Peter Pan doesn’t want to grow up. He wants to fight pirates and indians (Native Americans), play with mermaids, and do cartwheels in the sky. The Lost Boys, however, need a mother, and Wendy Darling is just the girl for the job.
How it’s taken me nearly 25 years to read Peter Pan I’ll never quite know. Maybe I was scarred after reading Hans Christian Anderson’s The Little Mermaid and worried I’d hate Peter and Wendy and Hook. After all, I grew up watching films like the Disney animated version of the classic, as well as Robin Williams’ Pan in Hook, and more recently Finding Neverland and NBC’s Peter Pan Live! Not to mention the numerous other films, plays, and book series based on and around this original story. This book had a lot to live up to.
I decided to read it aloud to my cousin, who’s just turned one. Sure, he can’t understand any of it yet, but this is supposed to be a children’s book. Over the course of a week, reading a chapter or two a day, we sped through it. I have to say, it seems very short at around 200 pages, but as you read you realize what a wealth of information there is. This is one of those books that is written to build your imagination. It leaves bits out purposefully so the reader will fill them in themselves.
One huge thing I noticed was the narrator’s decision to call Neverland ‘The Neverland’, and explain that it’s different and yet somehow the same for everyone. I’ve always thought of Neverland as a specific place, like Treasure Island, or Narnia, that existed in our world or an alternate dimension. But that’s only partly true. When Tinkerbell is in distress, Peter calls out to all the boys and girls of the world and asks them to believe. But here’s the thing: They aren’t all in Neverland the way the Darlings and the Lost Boys are. The children who save Tinkerbell are at home, asleep in their beds, visiting the foggier version of Neverland in their dreams. If you watch the 2003 live action Peter Pan, you get an inkling that something like this is happening, but if you haven’t read the book it is easy to assume that Peter just has extra magical powers.
The next thing I noticed was how rude Peter and Tinkerbell are. She calls him a ‘silly ass’ at least five times, and Peter regulary forgets who people are or waits until just before they die to save them. Sure, it’s supposed to be part of his hero-complex, but it doesn’t seem like heroic behavior to me. By the end, I was glad that the Darlings made it home in one piece, as even that seemed at times too much to ask.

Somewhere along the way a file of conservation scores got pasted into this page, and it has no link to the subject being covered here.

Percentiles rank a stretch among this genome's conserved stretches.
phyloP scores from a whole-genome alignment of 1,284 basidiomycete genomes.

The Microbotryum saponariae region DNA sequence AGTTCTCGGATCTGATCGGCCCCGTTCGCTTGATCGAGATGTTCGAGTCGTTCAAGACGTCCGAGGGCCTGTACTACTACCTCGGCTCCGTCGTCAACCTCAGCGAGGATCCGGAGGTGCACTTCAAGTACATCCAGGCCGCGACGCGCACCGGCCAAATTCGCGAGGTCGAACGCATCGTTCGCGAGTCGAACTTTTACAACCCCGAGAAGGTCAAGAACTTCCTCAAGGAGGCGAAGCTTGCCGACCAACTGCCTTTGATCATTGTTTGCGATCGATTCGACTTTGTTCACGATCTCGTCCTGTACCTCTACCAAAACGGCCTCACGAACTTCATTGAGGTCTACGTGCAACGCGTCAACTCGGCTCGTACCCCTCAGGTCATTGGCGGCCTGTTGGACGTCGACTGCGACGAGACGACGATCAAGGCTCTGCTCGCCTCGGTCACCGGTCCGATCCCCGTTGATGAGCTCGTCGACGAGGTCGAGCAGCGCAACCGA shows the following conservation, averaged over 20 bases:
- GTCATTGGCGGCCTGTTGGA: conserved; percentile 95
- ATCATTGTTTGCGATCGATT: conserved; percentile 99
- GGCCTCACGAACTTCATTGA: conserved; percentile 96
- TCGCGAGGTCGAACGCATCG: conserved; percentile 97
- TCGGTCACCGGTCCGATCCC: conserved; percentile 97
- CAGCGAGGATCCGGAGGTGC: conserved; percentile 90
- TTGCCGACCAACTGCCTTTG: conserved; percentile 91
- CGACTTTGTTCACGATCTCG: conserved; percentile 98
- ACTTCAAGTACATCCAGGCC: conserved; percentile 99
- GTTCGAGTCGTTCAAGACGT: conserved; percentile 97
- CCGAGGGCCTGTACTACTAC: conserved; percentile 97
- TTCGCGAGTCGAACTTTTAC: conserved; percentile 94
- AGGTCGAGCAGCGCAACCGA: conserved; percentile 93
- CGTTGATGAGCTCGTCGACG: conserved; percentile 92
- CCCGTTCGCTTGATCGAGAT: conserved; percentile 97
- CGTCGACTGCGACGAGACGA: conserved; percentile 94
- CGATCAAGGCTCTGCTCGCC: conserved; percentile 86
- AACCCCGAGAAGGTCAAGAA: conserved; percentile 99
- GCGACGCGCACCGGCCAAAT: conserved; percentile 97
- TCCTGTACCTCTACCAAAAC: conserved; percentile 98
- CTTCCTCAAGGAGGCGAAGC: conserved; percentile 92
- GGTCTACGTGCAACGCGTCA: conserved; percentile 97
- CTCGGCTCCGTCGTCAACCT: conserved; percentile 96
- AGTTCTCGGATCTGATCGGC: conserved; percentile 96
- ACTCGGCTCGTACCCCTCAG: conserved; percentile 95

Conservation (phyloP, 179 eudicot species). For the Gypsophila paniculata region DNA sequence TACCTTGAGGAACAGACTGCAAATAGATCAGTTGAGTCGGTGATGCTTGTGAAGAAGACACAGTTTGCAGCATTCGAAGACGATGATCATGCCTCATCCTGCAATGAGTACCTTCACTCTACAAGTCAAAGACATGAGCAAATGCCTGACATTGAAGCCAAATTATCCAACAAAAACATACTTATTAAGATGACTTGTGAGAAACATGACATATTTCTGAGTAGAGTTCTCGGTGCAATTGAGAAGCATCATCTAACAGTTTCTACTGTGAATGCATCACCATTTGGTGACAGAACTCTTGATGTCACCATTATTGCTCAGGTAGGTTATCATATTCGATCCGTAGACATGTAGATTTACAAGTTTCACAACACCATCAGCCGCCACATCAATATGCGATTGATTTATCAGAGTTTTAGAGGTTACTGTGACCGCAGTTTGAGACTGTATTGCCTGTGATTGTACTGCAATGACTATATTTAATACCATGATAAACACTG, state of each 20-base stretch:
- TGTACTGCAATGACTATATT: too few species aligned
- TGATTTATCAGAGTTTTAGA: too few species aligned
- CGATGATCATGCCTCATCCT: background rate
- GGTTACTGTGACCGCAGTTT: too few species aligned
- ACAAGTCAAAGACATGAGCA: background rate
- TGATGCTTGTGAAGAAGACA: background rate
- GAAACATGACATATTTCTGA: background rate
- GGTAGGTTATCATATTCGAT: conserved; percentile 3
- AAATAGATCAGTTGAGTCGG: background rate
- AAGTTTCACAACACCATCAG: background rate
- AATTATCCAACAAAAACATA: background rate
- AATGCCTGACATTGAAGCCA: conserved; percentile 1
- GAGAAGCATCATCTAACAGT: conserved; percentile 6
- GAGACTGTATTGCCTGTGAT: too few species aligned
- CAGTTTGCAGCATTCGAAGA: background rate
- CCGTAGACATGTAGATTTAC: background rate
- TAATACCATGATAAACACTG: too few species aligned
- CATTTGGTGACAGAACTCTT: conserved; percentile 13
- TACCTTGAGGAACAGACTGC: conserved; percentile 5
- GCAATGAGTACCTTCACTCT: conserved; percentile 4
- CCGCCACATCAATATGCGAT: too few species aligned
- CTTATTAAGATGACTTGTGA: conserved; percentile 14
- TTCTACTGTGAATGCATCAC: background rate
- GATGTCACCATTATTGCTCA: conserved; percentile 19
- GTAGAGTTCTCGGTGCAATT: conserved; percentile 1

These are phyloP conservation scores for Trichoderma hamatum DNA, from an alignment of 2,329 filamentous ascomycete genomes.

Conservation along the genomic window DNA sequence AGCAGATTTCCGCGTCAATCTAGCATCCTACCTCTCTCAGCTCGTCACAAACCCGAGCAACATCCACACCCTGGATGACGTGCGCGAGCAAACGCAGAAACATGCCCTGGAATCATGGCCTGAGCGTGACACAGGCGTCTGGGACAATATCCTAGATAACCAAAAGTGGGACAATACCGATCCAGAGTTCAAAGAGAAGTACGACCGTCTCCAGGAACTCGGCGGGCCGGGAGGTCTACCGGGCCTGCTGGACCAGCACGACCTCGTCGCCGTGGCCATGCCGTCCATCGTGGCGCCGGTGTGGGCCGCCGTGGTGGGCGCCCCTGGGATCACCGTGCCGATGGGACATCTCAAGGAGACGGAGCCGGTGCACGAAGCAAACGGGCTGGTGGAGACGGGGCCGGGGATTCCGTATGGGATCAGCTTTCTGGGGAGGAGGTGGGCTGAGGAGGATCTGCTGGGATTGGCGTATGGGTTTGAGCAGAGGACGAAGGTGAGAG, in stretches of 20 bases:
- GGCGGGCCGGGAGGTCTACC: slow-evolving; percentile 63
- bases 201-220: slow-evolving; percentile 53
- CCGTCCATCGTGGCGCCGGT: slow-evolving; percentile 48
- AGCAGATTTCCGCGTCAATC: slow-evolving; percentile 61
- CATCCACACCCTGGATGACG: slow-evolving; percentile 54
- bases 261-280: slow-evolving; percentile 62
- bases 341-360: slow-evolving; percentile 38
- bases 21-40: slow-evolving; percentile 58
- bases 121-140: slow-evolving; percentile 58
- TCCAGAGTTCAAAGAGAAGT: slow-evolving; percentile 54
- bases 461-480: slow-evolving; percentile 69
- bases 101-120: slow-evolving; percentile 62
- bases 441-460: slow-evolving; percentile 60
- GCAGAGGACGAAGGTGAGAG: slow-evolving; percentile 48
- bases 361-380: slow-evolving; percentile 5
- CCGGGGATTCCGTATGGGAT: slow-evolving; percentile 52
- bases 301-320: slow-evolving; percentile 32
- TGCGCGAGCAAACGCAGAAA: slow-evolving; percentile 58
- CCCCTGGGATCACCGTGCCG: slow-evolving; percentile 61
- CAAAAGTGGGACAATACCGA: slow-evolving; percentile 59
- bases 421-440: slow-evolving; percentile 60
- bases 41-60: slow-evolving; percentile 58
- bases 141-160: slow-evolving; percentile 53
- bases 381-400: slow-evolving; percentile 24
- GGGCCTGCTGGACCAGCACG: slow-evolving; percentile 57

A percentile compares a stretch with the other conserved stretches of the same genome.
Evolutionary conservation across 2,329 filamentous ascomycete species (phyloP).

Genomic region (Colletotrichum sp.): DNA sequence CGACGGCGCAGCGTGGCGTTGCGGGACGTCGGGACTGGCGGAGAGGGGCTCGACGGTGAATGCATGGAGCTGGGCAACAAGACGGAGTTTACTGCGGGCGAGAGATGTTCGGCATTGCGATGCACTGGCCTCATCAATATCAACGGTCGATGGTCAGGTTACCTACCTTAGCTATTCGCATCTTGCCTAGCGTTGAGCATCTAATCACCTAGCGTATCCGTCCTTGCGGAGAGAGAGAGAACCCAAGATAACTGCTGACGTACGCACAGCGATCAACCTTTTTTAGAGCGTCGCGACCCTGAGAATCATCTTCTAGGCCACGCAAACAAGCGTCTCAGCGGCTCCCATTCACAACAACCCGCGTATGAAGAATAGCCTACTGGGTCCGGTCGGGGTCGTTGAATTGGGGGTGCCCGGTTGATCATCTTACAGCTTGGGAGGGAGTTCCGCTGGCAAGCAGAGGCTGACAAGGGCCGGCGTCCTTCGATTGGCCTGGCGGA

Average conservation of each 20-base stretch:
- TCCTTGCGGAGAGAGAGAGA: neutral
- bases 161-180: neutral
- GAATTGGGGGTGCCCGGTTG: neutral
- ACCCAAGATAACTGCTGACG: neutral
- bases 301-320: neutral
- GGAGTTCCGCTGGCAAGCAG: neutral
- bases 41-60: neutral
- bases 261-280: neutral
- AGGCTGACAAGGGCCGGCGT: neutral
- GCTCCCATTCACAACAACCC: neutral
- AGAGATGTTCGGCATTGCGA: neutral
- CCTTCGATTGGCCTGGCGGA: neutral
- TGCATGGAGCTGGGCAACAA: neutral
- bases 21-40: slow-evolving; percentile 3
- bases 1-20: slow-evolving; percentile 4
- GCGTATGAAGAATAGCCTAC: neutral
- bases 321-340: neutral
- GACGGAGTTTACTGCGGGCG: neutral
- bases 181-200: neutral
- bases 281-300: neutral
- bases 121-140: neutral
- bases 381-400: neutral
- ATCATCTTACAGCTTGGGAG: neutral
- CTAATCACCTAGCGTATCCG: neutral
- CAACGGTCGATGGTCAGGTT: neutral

Truth be told, I’m not entirely sure why this is considered a children’s story unless it is meant as one of warning: don’t run away from home.
If there is a hero it is certainly Wendy, though even she lives with a kind of grief throughout the rest of her days. I always hated that Peter and Wendy didn’t end up together, but after reading the original story I’ve come to terms with the reality that they are what, 10? 12 years old? and in no position to be in love, but also that Peter is not a character one should be falling in love with. In fact, when it is Jane’s turn to fly, she doesn’t reason with Wendy that she’s in love with him. She reasons that he needs a mother. Because motherly love is the only kind a girl could have for the boy who never grows up. A mother’s love is universal, and everyone is deserving of it, no matter how unheroic, prideful, or childish they may be.
One thing I did enjoy in this particular edition was the glossary at the end of the book explaining J. M. Barrie’s completely inaccurate native Americans, as well as some other rather interesting tidbits. I thought it was very nice of them to explain why the characters were written as they are, especially since so much has changed in terms of standards of political correctness since the book’s original publication. I wish all reprintings of historical works included a historical explanation of the language and characters.
HHC Rating: 3.5 Stars